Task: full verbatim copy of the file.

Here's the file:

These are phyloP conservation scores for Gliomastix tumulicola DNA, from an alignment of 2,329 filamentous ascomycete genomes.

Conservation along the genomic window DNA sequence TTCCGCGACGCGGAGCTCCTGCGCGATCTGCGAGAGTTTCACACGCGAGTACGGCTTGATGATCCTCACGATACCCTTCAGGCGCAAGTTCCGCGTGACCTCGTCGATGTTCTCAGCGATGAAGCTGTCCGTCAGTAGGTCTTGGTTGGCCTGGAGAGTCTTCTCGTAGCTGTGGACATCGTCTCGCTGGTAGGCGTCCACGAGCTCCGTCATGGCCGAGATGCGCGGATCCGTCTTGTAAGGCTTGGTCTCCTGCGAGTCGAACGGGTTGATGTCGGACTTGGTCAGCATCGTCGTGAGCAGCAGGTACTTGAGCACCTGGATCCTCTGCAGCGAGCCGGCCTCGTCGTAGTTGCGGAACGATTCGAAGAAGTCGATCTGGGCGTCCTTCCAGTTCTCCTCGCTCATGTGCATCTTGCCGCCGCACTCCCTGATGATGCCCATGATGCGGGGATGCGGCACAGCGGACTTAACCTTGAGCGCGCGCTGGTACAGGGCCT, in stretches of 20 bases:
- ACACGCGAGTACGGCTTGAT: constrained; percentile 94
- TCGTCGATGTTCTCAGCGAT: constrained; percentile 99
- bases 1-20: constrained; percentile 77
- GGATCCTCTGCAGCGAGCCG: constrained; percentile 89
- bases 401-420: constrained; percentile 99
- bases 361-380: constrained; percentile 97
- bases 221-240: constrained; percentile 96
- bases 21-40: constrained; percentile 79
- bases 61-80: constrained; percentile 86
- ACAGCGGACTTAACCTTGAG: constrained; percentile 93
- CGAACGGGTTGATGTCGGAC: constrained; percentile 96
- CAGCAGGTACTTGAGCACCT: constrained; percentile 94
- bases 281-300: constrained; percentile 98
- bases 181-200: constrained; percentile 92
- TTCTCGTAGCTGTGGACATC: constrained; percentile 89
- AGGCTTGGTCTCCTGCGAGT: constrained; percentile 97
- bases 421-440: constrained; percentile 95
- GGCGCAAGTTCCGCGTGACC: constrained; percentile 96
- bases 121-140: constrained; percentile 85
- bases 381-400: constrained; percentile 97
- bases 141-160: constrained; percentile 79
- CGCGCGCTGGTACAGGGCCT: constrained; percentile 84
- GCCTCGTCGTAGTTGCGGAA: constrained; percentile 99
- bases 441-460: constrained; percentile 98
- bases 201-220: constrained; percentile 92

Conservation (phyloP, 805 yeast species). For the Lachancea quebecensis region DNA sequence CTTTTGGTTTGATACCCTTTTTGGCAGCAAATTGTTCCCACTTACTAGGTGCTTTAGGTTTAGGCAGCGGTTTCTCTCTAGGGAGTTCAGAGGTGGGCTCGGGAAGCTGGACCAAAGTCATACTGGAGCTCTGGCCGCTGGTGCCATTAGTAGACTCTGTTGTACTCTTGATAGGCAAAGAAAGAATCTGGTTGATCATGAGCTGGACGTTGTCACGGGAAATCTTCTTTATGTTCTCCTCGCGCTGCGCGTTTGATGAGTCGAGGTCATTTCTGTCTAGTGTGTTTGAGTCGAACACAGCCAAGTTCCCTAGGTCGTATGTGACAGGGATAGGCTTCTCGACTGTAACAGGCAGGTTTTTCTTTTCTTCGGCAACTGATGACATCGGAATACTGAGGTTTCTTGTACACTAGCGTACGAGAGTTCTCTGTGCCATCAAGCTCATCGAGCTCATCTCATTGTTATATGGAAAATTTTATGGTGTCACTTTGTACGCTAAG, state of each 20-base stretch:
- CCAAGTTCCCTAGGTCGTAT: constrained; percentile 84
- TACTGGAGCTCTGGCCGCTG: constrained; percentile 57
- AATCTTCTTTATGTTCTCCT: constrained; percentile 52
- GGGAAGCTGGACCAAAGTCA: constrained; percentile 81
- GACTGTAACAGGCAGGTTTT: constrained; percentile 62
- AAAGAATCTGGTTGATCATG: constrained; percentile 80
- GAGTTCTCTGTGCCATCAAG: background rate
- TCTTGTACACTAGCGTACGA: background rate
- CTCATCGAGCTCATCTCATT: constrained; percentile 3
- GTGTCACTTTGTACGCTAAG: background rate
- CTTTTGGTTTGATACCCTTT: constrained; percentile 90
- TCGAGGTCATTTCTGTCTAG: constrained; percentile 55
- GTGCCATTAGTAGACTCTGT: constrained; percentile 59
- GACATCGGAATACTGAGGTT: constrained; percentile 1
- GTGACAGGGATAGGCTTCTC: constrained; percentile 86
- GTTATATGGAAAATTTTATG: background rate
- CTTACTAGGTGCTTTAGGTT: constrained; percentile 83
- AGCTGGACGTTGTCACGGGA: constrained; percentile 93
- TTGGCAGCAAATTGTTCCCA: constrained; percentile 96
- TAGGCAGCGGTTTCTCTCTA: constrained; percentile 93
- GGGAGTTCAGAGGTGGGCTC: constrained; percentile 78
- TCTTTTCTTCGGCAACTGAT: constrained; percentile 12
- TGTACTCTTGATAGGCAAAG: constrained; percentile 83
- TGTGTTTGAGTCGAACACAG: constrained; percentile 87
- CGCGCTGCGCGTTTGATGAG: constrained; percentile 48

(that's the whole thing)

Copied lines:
These are phyloP conservation scores for Gliomastix tumulicola DNA, from an alignment of 2,329 filamentous ascomycete genomes.

Conservation along the genomic window DNA sequence TTCCGCGACGCGGAGCTCCTGCGCGATCTGCGAGAGTTTCACACGCGAGTACGGCTTGATGATCCTCACGATACCCTTCAGGCGCAAGTTCCGCGTGACCTCGTCGATGTTCTCAGCGATGAAGCTGTCCGTCAGTAGGTCTTGGTTGGCCTGGAGAGTCTTCTCGTAGCTGTGGACATCGTCTCGCTGGTAGGCGTCCACGAGCTCCGTCATGGCCGAGATGCGCGGATCCGTCTTGTAAGGCTTGGTCTCCTGCGAGTCGAACGGGTTGATGTCGGACTTGGTCAGCATCGTCGTGAGCAGCAGGTACTTGAGCACCTGGATCCTCTGCAGCGAGCCGGCCTCGTCGTAGTTGCGGAACGATTCGAAGAAGTCGATCTGGGCGTCCTTCCAGTTCTCCTCGCTCATGTGCATCTTGCCGCCGCACTCCCTGATGATGCCCATGATGCGGGGATGCGGCACAGCGGACTTAACCTTGAGCGCGCGCTGGTACAGGGCCT, in stretches of 20 bases:
- ACACGCGAGTACGGCTTGAT: constrained; percentile 94
- TCGTCGATGTTCTCAGCGAT: constrained; percentile 99
- bases 1-20: constrained; percentile 77
- GGATCCTCTGCAGCGAGCCG: constrained; percentile 89
- bases 401-420: constrained; percentile 99
- bases 361-380: constrained; percentile 97
- bases 221-240: constrained; percentile 96
- bases 21-40: constrained; percentile 79
- bases 61-80: constrained; percentile 86
- ACAGCGGACTTAACCTTGAG: constrained; percentile 93
- CGAACGGGTTGATGTCGGAC: constrained; percentile 96
- CAGCAGGTACTTGAGCACCT: constrained; percentile 94
- bases 281-300: constrained; percentile 98
- bases 181-200: constrained; percentile 92
- TTCTCGTAGCTGTGGACATC: constrained; percentile 89
- AGGCTTGGTCTCCTGCGAGT: constrained; percentile 97
- bases 421-440: constrained; percentile 95
- GGCGCAAGTTCCGCGTGACC: constrained; percentile 96
- bases 121-140: constrained; percentile 85
- bases 381-400: constrained; percentile 97
- bases 141-160: constrained; percentile 79
- CGCGCGCTGGTACAGGGCCT: constrained; percentile 84
- GCCTCGTCGTAGTTGCGGAA: constrained; percentile 99
- bases 441-460: constrained; percentile 98
- bases 201-220: constrained; percentile 92

Conservation (phyloP, 805 yeast species). For the Lachancea quebecensis region DNA sequence CTTTTGGTTTGATACCCTTTTTGGCAGCAAATTGTTCCCACTTACTAGGTGCTTTAGGTTTAGGCAGCGGTTTCTCTCTAGGGAGTTCAGAGGTGGGCTCGGGAAGCTGGACCAAAGTCATACTGGAGCTCTGGCCGCTGGTGCCATTAGTAGACTCTGTTGTACTCTTGATAGGCAAAGAAAGAATCTGGTTGATCATGAGCTGGACGTTGTCACGGGAAATCTTCTTTATGTTCTCCTCGCGCTGCGCGTTTGATGAGTCGAGGTCATTTCTGTCTAGTGTGTTTGAGTCGAACACAGCCAAGTTCCCTAGGTCGTATGTGACAGGGATAGGCTTCTCGACTGTAACAGGCAGGTTTTTCTTTTCTTCGGCAACTGATGACATCGGAATACTGAGGTTTCTTGTACACTAGCGTACGAGAGTTCTCTGTGCCATCAAGCTCATCGAGCTCATCTCATTGTTATATGGAAAATTTTATGGTGTCACTTTGTACGCTAAG, state of each 20-base stretch:
- CCAAGTTCCCTAGGTCGTAT: constrained; percentile 84
- TACTGGAGCTCTGGCCGCTG: constrained; percentile 57
- AATCTTCTTTATGTTCTCCT: constrained; percentile 52
- GGGAAGCTGGACCAAAGTCA: constrained; percentile 81
- GACTGTAACAGGCAGGTTTT: constrained; percentile 62
- AAAGAATCTGGTTGATCATG: constrained; percentile 80
- GAGTTCTCTGTGCCATCAAG: background rate
- TCTTGTACACTAGCGTACGA: background rate
- CTCATCGAGCTCATCTCATT: constrained; percentile 3
- GTGTCACTTTGTACGCTAAG: background rate
- CTTTTGGTTTGATACCCTTT: constrained; percentile 90
- TCGAGGTCATTTCTGTCTAG: constrained; percentile 55
- GTGCCATTAGTAGACTCTGT: constrained; percentile 59
- GACATCGGAATACTGAGGTT: constrained; percentile 1
- GTGACAGGGATAGGCTTCTC: constrained; percentile 86
- GTTATATGGAAAATTTTATG: background rate
- CTTACTAGGTGCTTTAGGTT: constrained; percentile 83
- AGCTGGACGTTGTCACGGGA: constrained; percentile 93
- TTGGCAGCAAATTGTTCCCA: constrained; percentile 96
- TAGGCAGCGGTTTCTCTCTA: constrained; percentile 93
- GGGAGTTCAGAGGTGGGCTC: constrained; percentile 78
- TCTTTTCTTCGGCAACTGAT: constrained; percentile 12
- TGTACTCTTGATAGGCAAAG: constrained; percentile 83
- TGTGTTTGAGTCGAACACAG: constrained; percentile 87
- CGCGCTGCGCGTTTGATGAG: constrained; percentile 48